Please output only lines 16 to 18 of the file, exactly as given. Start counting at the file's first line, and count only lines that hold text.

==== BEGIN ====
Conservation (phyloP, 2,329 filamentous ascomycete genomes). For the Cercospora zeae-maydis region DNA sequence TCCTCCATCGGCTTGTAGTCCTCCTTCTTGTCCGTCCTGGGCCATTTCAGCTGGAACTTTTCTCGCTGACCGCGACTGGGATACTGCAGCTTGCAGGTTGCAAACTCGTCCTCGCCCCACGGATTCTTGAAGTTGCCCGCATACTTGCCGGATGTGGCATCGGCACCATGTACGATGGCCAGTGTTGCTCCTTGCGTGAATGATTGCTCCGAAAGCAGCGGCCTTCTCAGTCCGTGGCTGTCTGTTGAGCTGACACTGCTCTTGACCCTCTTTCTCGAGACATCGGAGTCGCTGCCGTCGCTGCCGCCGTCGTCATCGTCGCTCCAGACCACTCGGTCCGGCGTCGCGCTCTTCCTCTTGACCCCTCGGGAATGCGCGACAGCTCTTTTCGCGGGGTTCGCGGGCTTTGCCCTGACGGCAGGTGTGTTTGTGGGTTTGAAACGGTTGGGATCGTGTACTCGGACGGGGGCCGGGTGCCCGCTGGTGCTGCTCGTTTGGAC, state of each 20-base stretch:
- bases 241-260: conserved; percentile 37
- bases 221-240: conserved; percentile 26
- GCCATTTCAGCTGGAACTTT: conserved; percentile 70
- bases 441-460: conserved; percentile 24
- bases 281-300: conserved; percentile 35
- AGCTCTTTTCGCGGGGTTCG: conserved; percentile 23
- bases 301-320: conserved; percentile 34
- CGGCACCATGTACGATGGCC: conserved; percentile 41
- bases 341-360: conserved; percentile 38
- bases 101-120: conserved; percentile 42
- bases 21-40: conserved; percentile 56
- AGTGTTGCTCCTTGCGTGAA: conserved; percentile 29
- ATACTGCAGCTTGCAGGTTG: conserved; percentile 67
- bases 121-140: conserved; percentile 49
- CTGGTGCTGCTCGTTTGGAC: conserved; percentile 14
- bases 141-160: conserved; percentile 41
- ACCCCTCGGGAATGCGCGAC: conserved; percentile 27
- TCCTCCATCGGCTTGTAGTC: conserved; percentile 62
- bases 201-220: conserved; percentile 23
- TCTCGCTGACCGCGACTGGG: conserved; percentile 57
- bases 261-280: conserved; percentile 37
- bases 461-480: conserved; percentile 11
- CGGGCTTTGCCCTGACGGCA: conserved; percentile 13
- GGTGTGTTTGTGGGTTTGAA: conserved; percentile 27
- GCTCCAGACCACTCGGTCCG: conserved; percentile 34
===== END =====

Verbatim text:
- CTGGTGCTGCTCGTTTGGAC: conserved; percentile 14
- bases 141-160: conserved; percentile 41
- ACCCCTCGGGAATGCGCGAC: conserved; percentile 27